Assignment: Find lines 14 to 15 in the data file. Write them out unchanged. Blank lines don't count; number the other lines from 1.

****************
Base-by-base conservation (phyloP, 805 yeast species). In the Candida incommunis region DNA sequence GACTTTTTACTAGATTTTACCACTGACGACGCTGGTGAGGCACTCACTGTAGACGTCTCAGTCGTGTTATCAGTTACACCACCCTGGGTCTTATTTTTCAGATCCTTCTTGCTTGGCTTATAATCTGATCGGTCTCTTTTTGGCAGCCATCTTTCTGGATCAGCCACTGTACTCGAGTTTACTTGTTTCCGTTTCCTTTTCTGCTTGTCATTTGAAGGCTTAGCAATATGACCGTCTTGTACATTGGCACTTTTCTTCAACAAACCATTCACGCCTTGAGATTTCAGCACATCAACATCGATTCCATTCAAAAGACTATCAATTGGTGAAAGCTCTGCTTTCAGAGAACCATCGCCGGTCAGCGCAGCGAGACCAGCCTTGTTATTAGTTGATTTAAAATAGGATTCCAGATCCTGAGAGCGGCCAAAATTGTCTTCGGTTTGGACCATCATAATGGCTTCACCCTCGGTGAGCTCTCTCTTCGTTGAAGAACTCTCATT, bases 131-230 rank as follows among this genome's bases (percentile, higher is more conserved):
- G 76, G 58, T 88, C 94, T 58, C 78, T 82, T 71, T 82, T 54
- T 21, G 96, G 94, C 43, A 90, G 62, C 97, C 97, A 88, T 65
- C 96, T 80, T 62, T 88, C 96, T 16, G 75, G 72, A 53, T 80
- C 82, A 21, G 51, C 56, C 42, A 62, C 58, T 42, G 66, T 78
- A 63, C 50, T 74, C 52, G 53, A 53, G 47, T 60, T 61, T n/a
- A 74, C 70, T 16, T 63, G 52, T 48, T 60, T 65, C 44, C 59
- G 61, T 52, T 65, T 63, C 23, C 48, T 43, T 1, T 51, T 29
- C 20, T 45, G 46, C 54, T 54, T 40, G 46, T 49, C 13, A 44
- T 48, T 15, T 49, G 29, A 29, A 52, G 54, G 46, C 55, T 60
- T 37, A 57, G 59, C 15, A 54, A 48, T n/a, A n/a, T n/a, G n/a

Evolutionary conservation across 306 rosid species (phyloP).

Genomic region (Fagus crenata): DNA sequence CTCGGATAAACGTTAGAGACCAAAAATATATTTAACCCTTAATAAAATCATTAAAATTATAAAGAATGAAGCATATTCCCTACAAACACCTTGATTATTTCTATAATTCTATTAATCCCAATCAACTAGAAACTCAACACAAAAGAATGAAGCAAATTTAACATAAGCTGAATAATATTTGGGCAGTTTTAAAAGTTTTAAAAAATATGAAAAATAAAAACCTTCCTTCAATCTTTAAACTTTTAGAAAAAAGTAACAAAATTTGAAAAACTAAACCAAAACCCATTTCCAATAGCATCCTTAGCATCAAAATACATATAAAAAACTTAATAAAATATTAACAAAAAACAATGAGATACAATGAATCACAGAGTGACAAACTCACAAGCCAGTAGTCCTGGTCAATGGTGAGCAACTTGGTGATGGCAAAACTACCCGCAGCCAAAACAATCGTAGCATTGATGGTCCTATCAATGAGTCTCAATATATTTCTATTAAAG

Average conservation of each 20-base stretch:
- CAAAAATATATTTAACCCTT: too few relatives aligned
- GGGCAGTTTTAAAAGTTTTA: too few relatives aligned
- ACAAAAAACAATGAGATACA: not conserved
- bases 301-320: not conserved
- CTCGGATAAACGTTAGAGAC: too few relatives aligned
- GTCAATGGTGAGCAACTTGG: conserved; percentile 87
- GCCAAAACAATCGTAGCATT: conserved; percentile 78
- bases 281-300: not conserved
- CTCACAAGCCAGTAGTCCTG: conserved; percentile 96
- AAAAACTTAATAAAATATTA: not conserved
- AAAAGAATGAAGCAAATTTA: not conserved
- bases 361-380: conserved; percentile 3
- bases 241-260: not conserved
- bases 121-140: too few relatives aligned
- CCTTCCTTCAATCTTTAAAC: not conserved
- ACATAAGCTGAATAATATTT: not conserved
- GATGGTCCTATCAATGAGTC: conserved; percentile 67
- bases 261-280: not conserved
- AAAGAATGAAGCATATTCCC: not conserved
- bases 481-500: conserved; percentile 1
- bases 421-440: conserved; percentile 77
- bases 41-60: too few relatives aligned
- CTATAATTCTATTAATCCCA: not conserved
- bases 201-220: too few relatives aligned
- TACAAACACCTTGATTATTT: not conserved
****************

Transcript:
Average conservation of each 20-base stretch:
- CAAAAATATATTTAACCCTT: too few relatives aligned